Study Guide

The Time Machine Change

By H.G. Wells

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Chapter 1
The Time Traveller

"For instance, here is a portrait of a man at eight years old, another at fifteen, another at seventeen, another at twenty-three, and so on. All these are evidently sections, as it were, Three-Dimensional representations of his Four-Dimensioned being, which is a fixed and unalterable thing." (1.17)

While we think of change relying on things being temporary, here the Time Traveller is trying to convince us of exactly the opposite: that a four-dimensional being is "a fixed and unalterable thing." In other words, a man doesn't really change as he gets older – he just becomes what he always was going to become. (So what we see when we look at him is only a temporary layer on top of his permanent self.)

Chapter 3

I noticed for the first time how warm the air was. (3.13)

This is such a small change that it's easy to miss, and might not seem so meaningful to us. So it's warm – that's not really newsworthy, is it? Well, it kind of is: the Time Traveller is dealing with a future where the basic facts of life – like the weather near London – have totally changed. And they will continue to change, so that by the last chapters, the air has become cold and rarified.

What if cruelty had grown into a common passion? What if in this interval the race had lost its manliness, and had developed into something inhuman, unsympathetic, and overwhelmingly powerful? (3.10)

For the second-time reader, there's irony here, since we know the Time Traveller is going to find exactly the opposite – that people in the future have become overwhelmingly weak. But no matter how people change, here the Time Traveller starts the ball rolling on what will be a major issue with his adventure: time changes all things, and there's no guarantee that the descendants of humanity will still be recognizably human.

Chapter 4

The work of ameliorating the conditions of life – the true civilizing process that makes life more and more secure – had gone steadily on to a climax. One triumph of a united humanity over Nature had followed another. Things that are now mere dreams had become projects deliberately put in hand and carried forward. And the harvest was what I saw! (4.24)

Confronted with the Eloi, the Time Traveller starts thinking that some changes that seem positive might have negative repercussions. (And this is <em>before</em> he's even met the Morlocks.) In this vision of the world, there seems to be a "climax" after which we can only go downhill. In this way, Wells separates out the idea of progress (which people in the 19th century really believed in) from the idea of change. Not all change is progress, he is saying.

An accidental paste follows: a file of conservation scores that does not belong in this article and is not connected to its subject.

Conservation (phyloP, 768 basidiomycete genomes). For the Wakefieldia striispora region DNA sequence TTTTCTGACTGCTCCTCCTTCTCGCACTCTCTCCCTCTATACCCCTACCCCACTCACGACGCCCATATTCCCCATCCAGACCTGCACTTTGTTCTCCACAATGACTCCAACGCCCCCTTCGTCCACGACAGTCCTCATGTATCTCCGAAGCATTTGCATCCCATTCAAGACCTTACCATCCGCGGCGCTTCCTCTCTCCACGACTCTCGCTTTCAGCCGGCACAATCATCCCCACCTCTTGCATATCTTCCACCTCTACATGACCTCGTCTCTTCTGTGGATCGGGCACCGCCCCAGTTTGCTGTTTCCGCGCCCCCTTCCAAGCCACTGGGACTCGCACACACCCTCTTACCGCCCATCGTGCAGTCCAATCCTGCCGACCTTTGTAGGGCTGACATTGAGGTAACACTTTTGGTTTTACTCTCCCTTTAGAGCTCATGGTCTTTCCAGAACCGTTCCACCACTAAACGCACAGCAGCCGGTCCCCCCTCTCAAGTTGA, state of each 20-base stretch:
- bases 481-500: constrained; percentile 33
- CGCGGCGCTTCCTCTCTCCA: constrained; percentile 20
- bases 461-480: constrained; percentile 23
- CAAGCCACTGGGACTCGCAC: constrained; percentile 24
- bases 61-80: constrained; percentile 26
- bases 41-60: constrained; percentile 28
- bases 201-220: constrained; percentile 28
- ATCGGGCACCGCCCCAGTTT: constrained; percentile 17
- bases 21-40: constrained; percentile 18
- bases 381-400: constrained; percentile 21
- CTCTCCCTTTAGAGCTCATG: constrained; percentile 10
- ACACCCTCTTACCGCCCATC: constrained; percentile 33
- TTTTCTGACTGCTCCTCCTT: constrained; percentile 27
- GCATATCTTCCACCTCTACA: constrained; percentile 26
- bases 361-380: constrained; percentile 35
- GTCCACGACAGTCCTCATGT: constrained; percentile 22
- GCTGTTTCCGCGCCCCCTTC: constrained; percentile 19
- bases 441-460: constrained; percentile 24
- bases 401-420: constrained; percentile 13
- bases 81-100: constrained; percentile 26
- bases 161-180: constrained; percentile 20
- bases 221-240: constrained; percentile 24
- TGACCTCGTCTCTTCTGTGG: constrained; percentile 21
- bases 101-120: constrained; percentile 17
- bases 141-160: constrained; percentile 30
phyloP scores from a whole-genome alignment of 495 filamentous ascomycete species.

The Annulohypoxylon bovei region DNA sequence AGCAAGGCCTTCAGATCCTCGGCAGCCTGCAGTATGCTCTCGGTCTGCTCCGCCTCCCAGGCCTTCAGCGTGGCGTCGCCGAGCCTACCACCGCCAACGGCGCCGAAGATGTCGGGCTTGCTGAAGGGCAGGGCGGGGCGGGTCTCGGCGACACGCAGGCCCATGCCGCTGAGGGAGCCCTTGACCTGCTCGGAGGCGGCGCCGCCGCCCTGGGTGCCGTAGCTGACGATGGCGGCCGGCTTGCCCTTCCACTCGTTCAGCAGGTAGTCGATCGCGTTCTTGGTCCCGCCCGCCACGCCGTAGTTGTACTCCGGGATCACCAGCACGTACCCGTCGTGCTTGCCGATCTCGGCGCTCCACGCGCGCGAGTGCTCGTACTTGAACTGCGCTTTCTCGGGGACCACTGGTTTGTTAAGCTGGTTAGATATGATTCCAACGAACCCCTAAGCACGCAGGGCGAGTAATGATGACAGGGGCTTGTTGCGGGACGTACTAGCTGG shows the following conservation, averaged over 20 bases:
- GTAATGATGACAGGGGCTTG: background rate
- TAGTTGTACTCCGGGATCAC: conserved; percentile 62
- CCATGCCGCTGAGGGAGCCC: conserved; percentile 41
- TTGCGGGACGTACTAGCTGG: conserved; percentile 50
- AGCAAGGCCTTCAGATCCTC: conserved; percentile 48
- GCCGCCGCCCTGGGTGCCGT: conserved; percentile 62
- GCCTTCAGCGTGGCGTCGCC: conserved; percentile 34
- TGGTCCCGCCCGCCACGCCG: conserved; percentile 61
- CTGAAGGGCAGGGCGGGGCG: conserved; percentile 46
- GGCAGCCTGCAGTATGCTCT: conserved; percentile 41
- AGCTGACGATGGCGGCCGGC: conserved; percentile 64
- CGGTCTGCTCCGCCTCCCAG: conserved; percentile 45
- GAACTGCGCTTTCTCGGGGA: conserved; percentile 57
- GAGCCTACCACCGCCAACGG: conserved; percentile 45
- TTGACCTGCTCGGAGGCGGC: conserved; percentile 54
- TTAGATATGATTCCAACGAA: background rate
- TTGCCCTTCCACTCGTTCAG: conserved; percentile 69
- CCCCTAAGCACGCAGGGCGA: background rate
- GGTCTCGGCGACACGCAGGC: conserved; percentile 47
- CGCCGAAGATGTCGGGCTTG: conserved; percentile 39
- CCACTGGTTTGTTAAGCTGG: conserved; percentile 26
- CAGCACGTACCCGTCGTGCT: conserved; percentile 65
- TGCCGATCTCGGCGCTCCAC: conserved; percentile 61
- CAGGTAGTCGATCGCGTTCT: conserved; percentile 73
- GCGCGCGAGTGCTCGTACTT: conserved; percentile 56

I saw mankind housed in splendid shelters, gloriously clothed, and as yet I had found them engaged in no toil. There were no signs of struggle, neither social nor economical struggle. The shop, the advertisement, traffic, all that commerce which constitutes the body of our world, was gone. (4.27)

With his interest in social class and economic problems, the Time Traveller notes their absence as a major change. But there are still similarities: people still need shelter and clothes (so it must not be <em>that</em> warm), and it still rains.

Humanity had been strong, energetic, and intelligent, and had used all its abundant vitality to alter the conditions under which it lived. And now came the reaction of the altered conditions. (4.29)

In <em>The Time Machine</em>, Time can't be turned off – change still goes on, even if you don't want it to. People made deliberate changes to the world and got very comfortable – and now they are evolving in response to the changes they made.

Seeing the ease and security in which these people were living, I felt that this close resemblance of the sexes was after all what one would expect [...]. We see some beginnings of this even in our own time, and in this future age it was complete. (4.20)

The Time Traveller not only sees similarities between his time and the future (like the flowers above); he also likes to make connections between the way things have turned out and the direction they were heading in his own time. Most of the changes the Time Traveller sees are extrapolations of trends Wells observed in his own day.

At first things were very confusing. Everything was so entirely different from the world I had known – even the flowers. (4.15)

Although the world is confusing and different, is it "entirely" different? In some cases, the differences are easier to spot because of the similarities. For instance, even though the Time Traveller sees that flowers have changed, they're still recognizable as flowers.

Chapter 7

The Upper-world people might once have been the favoured aristocracy, and the Morlocks their mechanical servants: but that had long since passed away. The two species that had resulted from the evolution of man were sliding down towards, or had already arrived at, an altogether new relationship. (7.2)

While the Time Traveller gets to see snapshots of the world at certain points of time, he recognizes that time is an ongoing thing, and that change will continue to occur.

Chapter 11

As I drove on, a peculiar change crept over the appearance of things. The palpitating greyness grew darker; then – though I was still traveling with prodigious velocity – the blinking succession of day and night, which was usually indicative of a slower pace, returned, and grew more and more marked. This puzzled me very much at first. (11.2)

Change often causes the Time Traveller to start thinking. At first he sees his older housekeeper zoom across the room and the days speed up. Now he's noticing that the sped-up days are starting to slow down again.

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